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VINTAGRAPH • WPA • WWII • WE CAN DO IT! BUT FIRST, COFFEE

Skateboard fun

Skateboard fun

The photo of my father was taken in Southern California around 1965. I love the wide sidewalk. It's perfect for learning how to skateboard, a love which was passed down to my brother and me. View full size.

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Skateboarding

Sick photo. One of my friends was supposed to give me a board like that. It belonged to his dad but unfortunately I never got it. I would have been cool to have though.

West Covina

Tony,

I was 5 years old here (1965) and was the first kid in the apartment complex to get this "steel wheeled" red painted beauty.

It was hard to go over the cracks in the sidewalk, as well as any little pebble, I credit this board for teaching me balance, which later helped me in motocross. The place here is West Covina. Note all the oil spots on the road, seems like all cars leaked back then!

Love Dad

Vintage skating

What a great picture. I am currently collating information, pictures and memorabilia for a display about the birth of skateboarding. Please let me know if it would be OK to reproduce this photo. Also, if other members can provide any suitable images, I would be very grateful.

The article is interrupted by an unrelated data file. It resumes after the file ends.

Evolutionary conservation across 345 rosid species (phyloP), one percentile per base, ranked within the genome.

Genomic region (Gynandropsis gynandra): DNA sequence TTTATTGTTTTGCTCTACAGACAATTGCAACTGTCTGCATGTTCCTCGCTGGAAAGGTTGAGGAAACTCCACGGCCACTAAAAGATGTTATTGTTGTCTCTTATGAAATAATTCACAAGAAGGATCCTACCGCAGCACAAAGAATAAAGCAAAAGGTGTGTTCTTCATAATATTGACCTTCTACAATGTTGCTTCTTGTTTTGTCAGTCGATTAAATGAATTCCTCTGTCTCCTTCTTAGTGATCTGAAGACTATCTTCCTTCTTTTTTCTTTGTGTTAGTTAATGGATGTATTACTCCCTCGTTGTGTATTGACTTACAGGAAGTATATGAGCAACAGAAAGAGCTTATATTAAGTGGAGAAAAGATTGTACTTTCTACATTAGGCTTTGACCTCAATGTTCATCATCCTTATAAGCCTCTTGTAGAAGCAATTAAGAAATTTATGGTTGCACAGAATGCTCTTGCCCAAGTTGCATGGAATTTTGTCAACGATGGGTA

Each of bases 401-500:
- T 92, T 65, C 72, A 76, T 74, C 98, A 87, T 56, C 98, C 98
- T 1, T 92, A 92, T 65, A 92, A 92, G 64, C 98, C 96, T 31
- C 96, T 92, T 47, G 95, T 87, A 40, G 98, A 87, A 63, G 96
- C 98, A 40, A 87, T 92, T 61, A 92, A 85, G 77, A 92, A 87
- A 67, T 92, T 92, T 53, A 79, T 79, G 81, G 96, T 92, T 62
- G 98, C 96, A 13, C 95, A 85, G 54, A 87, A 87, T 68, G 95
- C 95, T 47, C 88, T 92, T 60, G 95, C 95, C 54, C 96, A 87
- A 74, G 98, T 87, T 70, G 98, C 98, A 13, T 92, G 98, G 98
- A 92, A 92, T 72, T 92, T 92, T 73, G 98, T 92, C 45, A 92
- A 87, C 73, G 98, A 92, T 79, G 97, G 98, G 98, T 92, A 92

Thank you.

Robin (in the UK)
Robin@RockTheJoint.com

Sidewalk Surfing

I think I participated in the full scope of skateboarding. When we first moved to California in the late fifties, new friends showed us how to dismantle roller skates and affix the two ends to the bottom of a 1 x 6 plank, producing a rig much like the picture. We kids kept this sport going through high school on a home-made basis. The sound effects in Jan and Dean's "Sidewalk Surfing" song were unmistakably steel wheels on concrete. In 1965 I saw my first factory made skateboard using quieter composition wheels, whose owner did daring tricks like handstands far beyond our simple ambition to get a fast ride. Decades later I sprained my wrists attempting to ride my nephew's neoprene-wheeled board whose shaped, non-skid flexible deck clung to my feet and prevented me from hopping off to avoid a large crack.

Cars

What we have here is a 1963 Oldsmobile (98?) convertible, a 1960 Thunderbird and I believe a 1964 Pontiac, possibly a Tempest.

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